USFK Launches New Apache Helicopter Squadron

USFK Practice Seizing Underground Nuclear Facility

S.Korea-U.S. War Simulation Exercises Kick off

Top Korean, U.S. Brass Board American Aircraft Carrier

Nuclear-Powered U.S. Aircraft Carrier to Join Drills with S.Korea

S.Korea, U.S. Stage Drills in Warning to N.Korea

S.Korea, U.S. Could Resume Massive Bomber Drills

  • Copyright © Chosunilbo & Chosun.com

english.chosun.com



2. Chip 4, '3 Nos' complicate Korea-China ties


Two key issues.  


Currently, Korea has been asked to respond to the U.S. invitation by the end of August to participate in the envisaged strategic alliance of four global chip powerhouses that also includes Japan and Taiwan, also known as the Chip 4 or Fab 4, a platform apparently aimed at countering China's growing influence in global supply chains.

In addition, Beijing has urged Seoul to stick to the previous Korean government's commitment to the "Three Nos" policy on the U.S. Terminal High Altitude Area Defense (THAAD) deployment, which called for no additional THAAD deployment, no Korean integration into a U.S.-led regional missile defense system and no trilateral alliance with the United States and Japan.


My comments on THAAD and the "three No's:"


First and foremost on THAAD, any decision will be made solely based on ROK/US consultations and the necessity for improving the defense of the ROK, protecting its population, defending ROK and US military personnel, and serving US interests in the region. China (and north Korea) do not get a vote on how the alliance defends itself. 


I also take some exception to the notion that the previous ROK administration accepted the Three No's. As far as I know the Moon administration denied this and it is only China who said that Moon agreed and it is only China that discusses them because they are solely in Chinese interests. They go against ROK sovereignty and self defense.


But regardless, President Yoon and the people of South Korea are not bound by any agreements that put their country and the lives of its people at risk and the "Three No's" does just that.


The only "No" from President Yoon must be a resounding "HELL NO." (e.g., Hell no we won't accept your "three No's.") South Korea as a global pivotal state must not appease north Korea nor kowtow to China.


We should have no doubt that China fears integrated missile defense but most of all a trilateral ROK-Japan-US alliance. Additional THAAD deployment, integrated missile defense, and a trilateral alliance all upset China because they indicate the strength and resolve of the three nations. If China is so afraid of it, then perhaps the ROK and Japan should seriously pursue it. The US would certainly welcome them doing so.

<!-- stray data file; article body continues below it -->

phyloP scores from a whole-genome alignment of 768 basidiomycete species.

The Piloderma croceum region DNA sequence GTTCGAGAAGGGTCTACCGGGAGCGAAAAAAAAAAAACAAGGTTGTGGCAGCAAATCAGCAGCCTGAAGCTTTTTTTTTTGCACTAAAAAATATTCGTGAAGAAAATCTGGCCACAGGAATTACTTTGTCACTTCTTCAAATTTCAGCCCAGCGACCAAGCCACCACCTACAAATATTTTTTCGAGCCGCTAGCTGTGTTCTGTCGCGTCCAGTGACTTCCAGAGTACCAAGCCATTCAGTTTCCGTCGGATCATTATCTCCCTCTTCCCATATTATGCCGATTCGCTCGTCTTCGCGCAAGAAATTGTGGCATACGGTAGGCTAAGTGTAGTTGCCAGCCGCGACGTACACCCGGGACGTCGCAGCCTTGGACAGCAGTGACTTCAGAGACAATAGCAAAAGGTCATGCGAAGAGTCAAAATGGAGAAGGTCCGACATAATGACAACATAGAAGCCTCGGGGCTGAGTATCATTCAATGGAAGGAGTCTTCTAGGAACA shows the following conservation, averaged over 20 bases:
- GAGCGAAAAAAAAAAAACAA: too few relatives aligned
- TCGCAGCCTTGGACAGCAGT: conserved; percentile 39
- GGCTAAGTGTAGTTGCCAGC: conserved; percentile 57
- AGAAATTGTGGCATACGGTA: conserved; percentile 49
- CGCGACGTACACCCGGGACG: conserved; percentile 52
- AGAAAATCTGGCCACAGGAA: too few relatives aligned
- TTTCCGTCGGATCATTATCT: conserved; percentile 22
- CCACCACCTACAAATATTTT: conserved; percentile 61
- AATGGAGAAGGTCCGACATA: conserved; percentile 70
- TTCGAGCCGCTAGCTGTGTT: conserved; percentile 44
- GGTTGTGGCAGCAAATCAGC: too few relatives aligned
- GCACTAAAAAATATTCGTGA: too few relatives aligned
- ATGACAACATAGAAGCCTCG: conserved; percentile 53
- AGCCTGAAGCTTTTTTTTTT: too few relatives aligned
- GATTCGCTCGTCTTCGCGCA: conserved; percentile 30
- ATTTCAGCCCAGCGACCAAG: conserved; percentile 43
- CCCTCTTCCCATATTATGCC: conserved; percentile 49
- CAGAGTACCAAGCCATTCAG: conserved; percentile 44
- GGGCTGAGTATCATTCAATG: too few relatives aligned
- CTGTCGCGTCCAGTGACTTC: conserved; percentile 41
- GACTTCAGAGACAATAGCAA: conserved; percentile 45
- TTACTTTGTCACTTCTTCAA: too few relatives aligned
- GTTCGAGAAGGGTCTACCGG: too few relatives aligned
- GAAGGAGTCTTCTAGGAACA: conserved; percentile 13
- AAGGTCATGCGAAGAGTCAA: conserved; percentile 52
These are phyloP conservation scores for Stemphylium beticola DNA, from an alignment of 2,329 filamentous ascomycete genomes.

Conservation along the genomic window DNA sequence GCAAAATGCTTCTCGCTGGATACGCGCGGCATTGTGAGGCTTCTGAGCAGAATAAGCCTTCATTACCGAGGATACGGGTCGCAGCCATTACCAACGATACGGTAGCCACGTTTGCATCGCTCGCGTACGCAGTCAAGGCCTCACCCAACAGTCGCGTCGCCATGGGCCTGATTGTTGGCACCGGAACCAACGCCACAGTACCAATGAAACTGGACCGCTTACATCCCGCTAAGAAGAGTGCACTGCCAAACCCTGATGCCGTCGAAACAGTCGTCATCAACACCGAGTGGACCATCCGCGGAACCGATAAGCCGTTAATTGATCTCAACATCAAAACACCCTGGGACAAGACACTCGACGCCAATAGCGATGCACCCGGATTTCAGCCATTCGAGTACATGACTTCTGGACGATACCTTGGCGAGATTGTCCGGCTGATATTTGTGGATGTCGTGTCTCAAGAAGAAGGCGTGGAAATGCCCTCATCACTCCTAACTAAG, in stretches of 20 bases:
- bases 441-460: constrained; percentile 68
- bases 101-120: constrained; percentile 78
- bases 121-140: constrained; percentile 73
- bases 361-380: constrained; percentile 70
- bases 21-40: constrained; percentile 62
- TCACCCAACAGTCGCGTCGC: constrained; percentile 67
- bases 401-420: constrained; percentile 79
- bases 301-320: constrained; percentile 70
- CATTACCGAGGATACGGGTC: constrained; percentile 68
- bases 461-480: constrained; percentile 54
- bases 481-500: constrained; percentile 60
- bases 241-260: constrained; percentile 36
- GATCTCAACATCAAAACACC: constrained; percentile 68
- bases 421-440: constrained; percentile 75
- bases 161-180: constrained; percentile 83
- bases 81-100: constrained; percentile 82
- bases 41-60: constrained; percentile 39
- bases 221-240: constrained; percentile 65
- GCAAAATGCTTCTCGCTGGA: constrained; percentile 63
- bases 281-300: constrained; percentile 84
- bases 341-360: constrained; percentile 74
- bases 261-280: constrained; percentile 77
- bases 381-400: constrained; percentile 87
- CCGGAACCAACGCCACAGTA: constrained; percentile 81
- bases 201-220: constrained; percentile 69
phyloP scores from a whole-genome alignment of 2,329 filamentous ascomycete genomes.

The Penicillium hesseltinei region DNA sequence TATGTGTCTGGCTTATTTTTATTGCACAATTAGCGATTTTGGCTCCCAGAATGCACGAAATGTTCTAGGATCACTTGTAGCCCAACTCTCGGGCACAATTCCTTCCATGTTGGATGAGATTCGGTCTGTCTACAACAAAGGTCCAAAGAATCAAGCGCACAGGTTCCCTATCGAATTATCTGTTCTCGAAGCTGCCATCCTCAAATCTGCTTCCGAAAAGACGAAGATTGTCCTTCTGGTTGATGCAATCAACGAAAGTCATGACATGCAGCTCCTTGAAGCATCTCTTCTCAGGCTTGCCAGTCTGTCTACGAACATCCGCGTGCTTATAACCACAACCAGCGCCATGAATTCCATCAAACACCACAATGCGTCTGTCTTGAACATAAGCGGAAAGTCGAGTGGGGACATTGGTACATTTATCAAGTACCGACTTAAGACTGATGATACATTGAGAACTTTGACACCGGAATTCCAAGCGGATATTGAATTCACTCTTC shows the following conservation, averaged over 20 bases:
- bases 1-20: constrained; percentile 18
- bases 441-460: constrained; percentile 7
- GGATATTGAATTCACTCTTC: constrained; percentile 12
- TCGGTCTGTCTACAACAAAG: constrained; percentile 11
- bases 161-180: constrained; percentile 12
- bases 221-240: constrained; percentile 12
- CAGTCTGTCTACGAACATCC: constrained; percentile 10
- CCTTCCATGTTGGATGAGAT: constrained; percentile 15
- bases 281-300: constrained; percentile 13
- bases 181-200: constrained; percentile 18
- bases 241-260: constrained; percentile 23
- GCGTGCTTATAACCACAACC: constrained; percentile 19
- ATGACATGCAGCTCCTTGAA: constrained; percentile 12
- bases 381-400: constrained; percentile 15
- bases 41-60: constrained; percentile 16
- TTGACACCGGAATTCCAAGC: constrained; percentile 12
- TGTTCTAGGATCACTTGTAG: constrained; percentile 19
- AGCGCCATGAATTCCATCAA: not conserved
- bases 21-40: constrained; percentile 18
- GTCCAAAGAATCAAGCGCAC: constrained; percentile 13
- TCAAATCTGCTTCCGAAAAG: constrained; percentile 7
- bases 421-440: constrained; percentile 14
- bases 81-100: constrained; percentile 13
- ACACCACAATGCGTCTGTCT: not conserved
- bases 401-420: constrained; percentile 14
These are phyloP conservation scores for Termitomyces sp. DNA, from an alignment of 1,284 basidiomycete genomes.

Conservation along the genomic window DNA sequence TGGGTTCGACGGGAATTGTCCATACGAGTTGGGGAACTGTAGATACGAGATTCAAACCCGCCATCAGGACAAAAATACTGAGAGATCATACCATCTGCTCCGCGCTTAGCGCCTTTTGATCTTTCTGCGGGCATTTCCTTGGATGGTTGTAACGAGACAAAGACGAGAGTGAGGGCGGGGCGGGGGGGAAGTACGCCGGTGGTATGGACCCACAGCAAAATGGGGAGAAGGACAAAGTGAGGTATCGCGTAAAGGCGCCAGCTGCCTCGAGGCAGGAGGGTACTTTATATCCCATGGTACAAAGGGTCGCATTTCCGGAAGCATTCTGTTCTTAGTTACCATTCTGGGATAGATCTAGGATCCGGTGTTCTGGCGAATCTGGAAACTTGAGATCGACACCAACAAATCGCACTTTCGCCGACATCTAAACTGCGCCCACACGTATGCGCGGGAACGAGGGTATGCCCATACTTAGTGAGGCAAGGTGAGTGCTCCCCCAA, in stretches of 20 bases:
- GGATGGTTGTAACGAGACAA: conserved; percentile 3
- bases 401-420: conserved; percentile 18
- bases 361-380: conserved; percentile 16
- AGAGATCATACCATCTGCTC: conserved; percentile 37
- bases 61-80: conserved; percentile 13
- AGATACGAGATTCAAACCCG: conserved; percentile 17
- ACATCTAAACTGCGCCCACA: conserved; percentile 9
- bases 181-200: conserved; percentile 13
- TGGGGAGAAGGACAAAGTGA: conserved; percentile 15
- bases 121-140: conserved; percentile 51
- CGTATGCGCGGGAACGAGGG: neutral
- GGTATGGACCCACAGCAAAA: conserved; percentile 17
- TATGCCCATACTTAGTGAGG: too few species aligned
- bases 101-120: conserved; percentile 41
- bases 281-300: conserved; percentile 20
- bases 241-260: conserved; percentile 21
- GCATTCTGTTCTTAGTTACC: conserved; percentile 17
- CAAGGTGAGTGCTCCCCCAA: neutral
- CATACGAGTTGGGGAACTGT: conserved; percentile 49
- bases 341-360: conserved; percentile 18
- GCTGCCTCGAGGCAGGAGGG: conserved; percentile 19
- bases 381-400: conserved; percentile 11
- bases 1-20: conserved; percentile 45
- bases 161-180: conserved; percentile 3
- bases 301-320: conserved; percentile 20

We should expect China and north Korea to rhetorically attack the upcoming Pacific Dragon missile defense exercises as well,


The bottomline is that Seoul should not take into account China's position on THAAD whatsoever. The ROK is a sovereign country responsible for its own defense and as part of an alliance will make decisions on how the alliance can best ensure the security of the ROK.


That said, we should expect China to undertake economic warfare against the ROK as it did in 2017. This time it is imperative that the US and like minded democracies come to the economic defense of the ROK and continue to call out CHina for its flagrant disregard for the rules-based international order.


Chip 4, '3 Nos' complicate Korea-China ties

The Korea Times · August 2, 2022

gettyimagesbank


Pelosi visit another ticking bomb for bilateral relations

By Kang Seung-woo


Korea is at a critical juncture over its ties with China as it faces increasing pressure to choose a side amid the intensifying Sino-U.S. rivalry, with any decision potentially causing further uncertainties in bilateral relations.


Currently, Korea has been asked to respond to the U.S. invitation by the end of August to participate in the envisaged strategic alliance of four global chip powerhouses that also includes Japan and Taiwan, also known as the Chip 4 or Fab 4, a platform apparently aimed at countering China's growing influence in global supply chains.